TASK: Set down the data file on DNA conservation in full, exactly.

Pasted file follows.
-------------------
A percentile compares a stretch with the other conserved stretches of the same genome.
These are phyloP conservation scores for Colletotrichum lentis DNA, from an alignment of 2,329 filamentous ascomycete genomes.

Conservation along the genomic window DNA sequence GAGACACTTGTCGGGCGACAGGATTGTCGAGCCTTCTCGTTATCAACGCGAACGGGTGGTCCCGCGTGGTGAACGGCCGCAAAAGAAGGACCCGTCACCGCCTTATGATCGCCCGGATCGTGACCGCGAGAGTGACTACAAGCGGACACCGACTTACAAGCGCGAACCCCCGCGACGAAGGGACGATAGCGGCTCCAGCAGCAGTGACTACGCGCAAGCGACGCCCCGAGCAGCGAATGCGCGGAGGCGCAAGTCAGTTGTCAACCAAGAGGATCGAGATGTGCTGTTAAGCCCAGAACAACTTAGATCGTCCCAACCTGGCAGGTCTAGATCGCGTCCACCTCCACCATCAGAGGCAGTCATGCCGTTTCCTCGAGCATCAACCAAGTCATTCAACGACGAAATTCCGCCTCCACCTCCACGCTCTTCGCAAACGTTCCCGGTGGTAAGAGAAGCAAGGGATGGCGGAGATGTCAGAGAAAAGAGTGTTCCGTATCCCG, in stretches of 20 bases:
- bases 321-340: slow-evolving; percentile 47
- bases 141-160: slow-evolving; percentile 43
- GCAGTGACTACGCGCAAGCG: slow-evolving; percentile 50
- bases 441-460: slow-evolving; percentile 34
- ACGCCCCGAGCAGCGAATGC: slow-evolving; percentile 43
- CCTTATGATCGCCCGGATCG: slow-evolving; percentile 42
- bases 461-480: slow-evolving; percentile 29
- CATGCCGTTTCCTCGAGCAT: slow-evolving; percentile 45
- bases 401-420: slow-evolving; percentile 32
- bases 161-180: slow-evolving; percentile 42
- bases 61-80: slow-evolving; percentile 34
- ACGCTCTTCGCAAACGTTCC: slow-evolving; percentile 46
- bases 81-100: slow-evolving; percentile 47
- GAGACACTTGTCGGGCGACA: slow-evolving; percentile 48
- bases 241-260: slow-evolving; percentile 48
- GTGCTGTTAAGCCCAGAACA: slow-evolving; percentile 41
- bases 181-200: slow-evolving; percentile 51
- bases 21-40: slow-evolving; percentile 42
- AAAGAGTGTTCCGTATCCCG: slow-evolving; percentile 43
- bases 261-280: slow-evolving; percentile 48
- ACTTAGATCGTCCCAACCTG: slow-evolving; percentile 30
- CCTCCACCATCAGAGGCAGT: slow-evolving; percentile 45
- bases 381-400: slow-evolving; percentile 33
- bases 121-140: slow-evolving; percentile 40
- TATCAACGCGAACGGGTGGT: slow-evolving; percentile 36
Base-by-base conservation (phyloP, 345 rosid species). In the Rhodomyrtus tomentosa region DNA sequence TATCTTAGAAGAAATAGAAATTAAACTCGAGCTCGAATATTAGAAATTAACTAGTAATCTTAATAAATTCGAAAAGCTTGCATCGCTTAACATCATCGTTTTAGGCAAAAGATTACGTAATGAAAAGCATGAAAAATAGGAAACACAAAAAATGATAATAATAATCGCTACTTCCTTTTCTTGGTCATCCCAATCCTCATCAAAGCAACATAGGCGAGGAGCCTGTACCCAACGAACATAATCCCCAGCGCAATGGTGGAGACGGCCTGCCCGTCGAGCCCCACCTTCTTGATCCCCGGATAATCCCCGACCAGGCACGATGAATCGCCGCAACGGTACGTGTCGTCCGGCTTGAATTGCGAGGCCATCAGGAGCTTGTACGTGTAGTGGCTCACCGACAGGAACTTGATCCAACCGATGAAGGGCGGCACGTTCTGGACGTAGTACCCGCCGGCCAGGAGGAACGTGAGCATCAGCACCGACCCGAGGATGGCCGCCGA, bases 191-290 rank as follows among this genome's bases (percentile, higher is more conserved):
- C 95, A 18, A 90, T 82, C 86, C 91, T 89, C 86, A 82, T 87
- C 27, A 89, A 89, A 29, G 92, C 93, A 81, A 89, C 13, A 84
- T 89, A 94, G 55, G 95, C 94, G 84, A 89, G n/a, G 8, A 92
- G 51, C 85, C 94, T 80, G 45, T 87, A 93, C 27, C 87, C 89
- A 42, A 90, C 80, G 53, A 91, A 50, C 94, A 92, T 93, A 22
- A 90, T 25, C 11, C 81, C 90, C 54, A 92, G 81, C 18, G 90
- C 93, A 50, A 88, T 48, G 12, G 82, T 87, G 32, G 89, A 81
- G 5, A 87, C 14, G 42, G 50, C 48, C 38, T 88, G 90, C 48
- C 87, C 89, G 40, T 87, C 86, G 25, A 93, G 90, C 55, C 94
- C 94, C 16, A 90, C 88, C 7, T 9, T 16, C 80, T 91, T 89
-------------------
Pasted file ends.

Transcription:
A percentile compares a stretch with the other conserved stretches of the same genome.
These are phyloP conservation scores for Colletotrichum lentis DNA, from an alignment of 2,329 filamentous ascomycete genomes.

Conservation along the genomic window DNA sequence GAGACACTTGTCGGGCGACAGGATTGTCGAGCCTTCTCGTTATCAACGCGAACGGGTGGTCCCGCGTGGTGAACGGCCGCAAAAGAAGGACCCGTCACCGCCTTATGATCGCCCGGATCGTGACCGCGAGAGTGACTACAAGCGGACACCGACTTACAAGCGCGAACCCCCGCGACGAAGGGACGATAGCGGCTCCAGCAGCAGTGACTACGCGCAAGCGACGCCCCGAGCAGCGAATGCGCGGAGGCGCAAGTCAGTTGTCAACCAAGAGGATCGAGATGTGCTGTTAAGCCCAGAACAACTTAGATCGTCCCAACCTGGCAGGTCTAGATCGCGTCCACCTCCACCATCAGAGGCAGTCATGCCGTTTCCTCGAGCATCAACCAAGTCATTCAACGACGAAATTCCGCCTCCACCTCCACGCTCTTCGCAAACGTTCCCGGTGGTAAGAGAAGCAAGGGATGGCGGAGATGTCAGAGAAAAGAGTGTTCCGTATCCCG, in stretches of 20 bases:
- bases 321-340: slow-evolving; percentile 47
- bases 141-160: slow-evolving; percentile 43
- GCAGTGACTACGCGCAAGCG: slow-evolving; percentile 50
- bases 441-460: slow-evolving; percentile 34
- ACGCCCCGAGCAGCGAATGC: slow-evolving; percentile 43
- CCTTATGATCGCCCGGATCG: slow-evolving; percentile 42
- bases 461-480: slow-evolving; percentile 29
- CATGCCGTTTCCTCGAGCAT: slow-evolving; percentile 45
- bases 401-420: slow-evolving; percentile 32
- bases 161-180: slow-evolving; percentile 42
- bases 61-80: slow-evolving; percentile 34
- ACGCTCTTCGCAAACGTTCC: slow-evolving; percentile 46
- bases 81-100: slow-evolving; percentile 47
- GAGACACTTGTCGGGCGACA: slow-evolving; percentile 48
- bases 241-260: slow-evolving; percentile 48
- GTGCTGTTAAGCCCAGAACA: slow-evolving; percentile 41
- bases 181-200: slow-evolving; percentile 51
- bases 21-40: slow-evolving; percentile 42
- AAAGAGTGTTCCGTATCCCG: slow-evolving; percentile 43
- bases 261-280: slow-evolving; percentile 48
- ACTTAGATCGTCCCAACCTG: slow-evolving; percentile 30
- CCTCCACCATCAGAGGCAGT: slow-evolving; percentile 45
- bases 381-400: slow-evolving; percentile 33
- bases 121-140: slow-evolving; percentile 40
- TATCAACGCGAACGGGTGGT: slow-evolving; percentile 36
Base-by-base conservation (phyloP, 345 rosid species). In the Rhodomyrtus tomentosa region DNA sequence TATCTTAGAAGAAATAGAAATTAAACTCGAGCTCGAATATTAGAAATTAACTAGTAATCTTAATAAATTCGAAAAGCTTGCATCGCTTAACATCATCGTTTTAGGCAAAAGATTACGTAATGAAAAGCATGAAAAATAGGAAACACAAAAAATGATAATAATAATCGCTACTTCCTTTTCTTGGTCATCCCAATCCTCATCAAAGCAACATAGGCGAGGAGCCTGTACCCAACGAACATAATCCCCAGCGCAATGGTGGAGACGGCCTGCCCGTCGAGCCCCACCTTCTTGATCCCCGGATAATCCCCGACCAGGCACGATGAATCGCCGCAACGGTACGTGTCGTCCGGCTTGAATTGCGAGGCCATCAGGAGCTTGTACGTGTAGTGGCTCACCGACAGGAACTTGATCCAACCGATGAAGGGCGGCACGTTCTGGACGTAGTACCCGCCGGCCAGGAGGAACGTGAGCATCAGCACCGACCCGAGGATGGCCGCCGA, bases 191-290 rank as follows among this genome's bases (percentile, higher is more conserved):
- C 95, A 18, A 90, T 82, C 86, C 91, T 89, C 86, A 82, T 87
- C 27, A 89, A 89, A 29, G 92, C 93, A 81, A 89, C 13, A 84
- T 89, A 94, G 55, G 95, C 94, G 84, A 89, G n/a, G 8, A 92
- G 51, C 85, C 94, T 80, G 45, T 87, A 93, C 27, C 87, C 89
- A 42, A 90, C 80, G 53, A 91, A 50, C 94, A 92, T 93, A 22
- A 90, T 25, C 11, C 81, C 90, C 54, A 92, G 81, C 18, G 90
- C 93, A 50, A 88, T 48, G 12, G 82, T 87, G 32, G 89, A 81
- G 5, A 87, C 14, G 42, G 50, C 48, C 38, T 88, G 90, C 48
- C 87, C 89, G 40, T 87, C 86, G 25, A 93, G 90, C 55, C 94
- C 94, C 16, A 90, C 88, C 7, T 9, T 16, C 80, T 91, T 89